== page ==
Skin problems in dogs can be caused by a number of disorders. While some are serious and require veterinarian care, others, such as allergies and dry skin, are treatable with a variety of home remedies. If the condition is severe, veterinary professionals should be consulted before starting any treatment.
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Home Remedies for Dog Skin Problems
Scratching and licking the skin are often the first signs of the skin problems. This may indicate dry skin, which is often caused by a lack of fat in the diet, according to the website petalive.com. Feeding a high-quality commercial dog food, or adding supplements that include essential fatty acids, can improve skin problems caused by nutritional problems. In many cases, this will provide a long-term solution to dry skin but does not provide immediate relief.
Allergies can also cause skin problems. Allergic reactions can cause painful and itchy lesions of the skin. Limiting exposure to the allergen will ease the problem long term but not provide immediate relief. A cool bath will provide pain relief. Add oatmeal to the bath to provide additional relief.
Hot spots, areas of acute itching, can be caused by allergies or by a skin infection. A mixture of aspirin, alcohol and water can provide relief. According to petalive.com, dissolve two aspirin in rubbing alcohol and mix with water and tea. The mixture is dabbed on the area of the hot spot as needed for the relief of pain.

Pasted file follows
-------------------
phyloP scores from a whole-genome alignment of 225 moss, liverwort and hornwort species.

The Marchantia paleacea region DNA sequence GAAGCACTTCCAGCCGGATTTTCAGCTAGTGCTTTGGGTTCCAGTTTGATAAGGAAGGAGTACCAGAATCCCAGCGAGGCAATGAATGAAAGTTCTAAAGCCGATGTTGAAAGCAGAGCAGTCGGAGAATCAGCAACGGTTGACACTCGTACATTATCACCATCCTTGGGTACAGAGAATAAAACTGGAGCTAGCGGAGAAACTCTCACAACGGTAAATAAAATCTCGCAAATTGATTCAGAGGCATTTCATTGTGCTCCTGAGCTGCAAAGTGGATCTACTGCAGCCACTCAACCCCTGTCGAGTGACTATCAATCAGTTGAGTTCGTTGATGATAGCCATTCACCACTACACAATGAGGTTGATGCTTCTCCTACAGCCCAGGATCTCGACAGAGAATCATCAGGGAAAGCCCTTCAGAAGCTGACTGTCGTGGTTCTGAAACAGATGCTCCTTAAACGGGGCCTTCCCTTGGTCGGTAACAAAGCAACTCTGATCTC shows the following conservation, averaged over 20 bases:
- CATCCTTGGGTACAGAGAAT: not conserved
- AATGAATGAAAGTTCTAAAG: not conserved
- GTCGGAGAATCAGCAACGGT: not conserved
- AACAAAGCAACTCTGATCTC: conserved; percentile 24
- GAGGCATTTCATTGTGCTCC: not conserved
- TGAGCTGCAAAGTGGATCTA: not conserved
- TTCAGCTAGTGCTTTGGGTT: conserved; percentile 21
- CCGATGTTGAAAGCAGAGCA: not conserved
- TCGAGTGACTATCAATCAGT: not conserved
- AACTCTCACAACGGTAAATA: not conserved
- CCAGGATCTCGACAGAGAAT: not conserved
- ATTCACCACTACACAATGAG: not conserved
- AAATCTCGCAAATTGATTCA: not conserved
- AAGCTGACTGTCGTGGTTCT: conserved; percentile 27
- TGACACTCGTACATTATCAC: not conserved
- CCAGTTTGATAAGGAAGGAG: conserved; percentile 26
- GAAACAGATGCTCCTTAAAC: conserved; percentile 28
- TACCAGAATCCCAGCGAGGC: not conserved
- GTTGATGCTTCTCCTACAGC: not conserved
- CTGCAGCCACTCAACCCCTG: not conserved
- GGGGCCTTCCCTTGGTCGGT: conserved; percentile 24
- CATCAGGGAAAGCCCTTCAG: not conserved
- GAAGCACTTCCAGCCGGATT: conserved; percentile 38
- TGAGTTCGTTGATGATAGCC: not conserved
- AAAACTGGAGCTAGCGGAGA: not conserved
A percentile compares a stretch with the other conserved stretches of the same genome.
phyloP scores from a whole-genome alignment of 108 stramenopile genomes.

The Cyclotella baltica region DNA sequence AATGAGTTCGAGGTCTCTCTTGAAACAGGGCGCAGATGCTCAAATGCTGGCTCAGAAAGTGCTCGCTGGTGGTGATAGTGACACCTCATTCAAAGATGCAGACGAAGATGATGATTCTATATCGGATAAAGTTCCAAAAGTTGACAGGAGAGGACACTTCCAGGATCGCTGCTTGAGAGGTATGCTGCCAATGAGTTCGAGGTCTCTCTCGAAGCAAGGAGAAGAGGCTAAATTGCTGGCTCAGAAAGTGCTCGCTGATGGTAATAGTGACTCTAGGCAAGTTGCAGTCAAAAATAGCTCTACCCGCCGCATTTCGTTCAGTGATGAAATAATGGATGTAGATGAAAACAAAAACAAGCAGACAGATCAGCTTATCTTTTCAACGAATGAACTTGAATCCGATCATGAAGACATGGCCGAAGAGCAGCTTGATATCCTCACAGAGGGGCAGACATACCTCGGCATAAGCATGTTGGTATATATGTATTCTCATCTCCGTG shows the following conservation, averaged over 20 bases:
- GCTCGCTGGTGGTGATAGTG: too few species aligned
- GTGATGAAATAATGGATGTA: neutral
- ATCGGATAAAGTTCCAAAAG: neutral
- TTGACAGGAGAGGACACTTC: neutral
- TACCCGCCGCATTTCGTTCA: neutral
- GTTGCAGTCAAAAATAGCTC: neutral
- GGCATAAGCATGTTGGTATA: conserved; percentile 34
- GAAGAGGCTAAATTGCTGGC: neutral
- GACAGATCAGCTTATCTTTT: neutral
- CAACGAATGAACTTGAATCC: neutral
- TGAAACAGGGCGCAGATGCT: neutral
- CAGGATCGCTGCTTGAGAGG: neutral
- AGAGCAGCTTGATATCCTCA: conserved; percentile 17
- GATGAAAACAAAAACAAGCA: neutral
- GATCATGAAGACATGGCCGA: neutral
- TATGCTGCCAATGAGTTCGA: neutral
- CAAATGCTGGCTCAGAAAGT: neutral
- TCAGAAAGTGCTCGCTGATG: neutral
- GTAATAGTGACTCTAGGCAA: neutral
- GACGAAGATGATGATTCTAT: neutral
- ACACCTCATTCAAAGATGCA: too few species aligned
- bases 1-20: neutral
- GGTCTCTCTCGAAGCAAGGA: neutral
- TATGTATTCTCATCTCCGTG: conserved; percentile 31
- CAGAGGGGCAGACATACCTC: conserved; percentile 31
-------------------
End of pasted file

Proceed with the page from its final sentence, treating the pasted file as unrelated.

According to the Web site thedailypuppy.com, several herbal treatments can be topically applied to treat skin problems. Many work as a mild antibiotic as well as moisturizing the skin.
The site recommends calendula extract, fish oil and tea tree oil.
Calendula extract is classified as an antibacterial agent. It can be applied to hot spots or brushed into the entire coat. Fish oil does not kill bacteria but does soothe discomfort and helps the body build essential oils.
Tea tree oil serves several purposes. It is thought to have antiseptic properties but will also clean allergens from the fur while providing pain and itch relief.
Always check with your veterinarian before changing your pet’s diet, medication, or physical activity routines. This information is not a substitute for a vet’s opinion.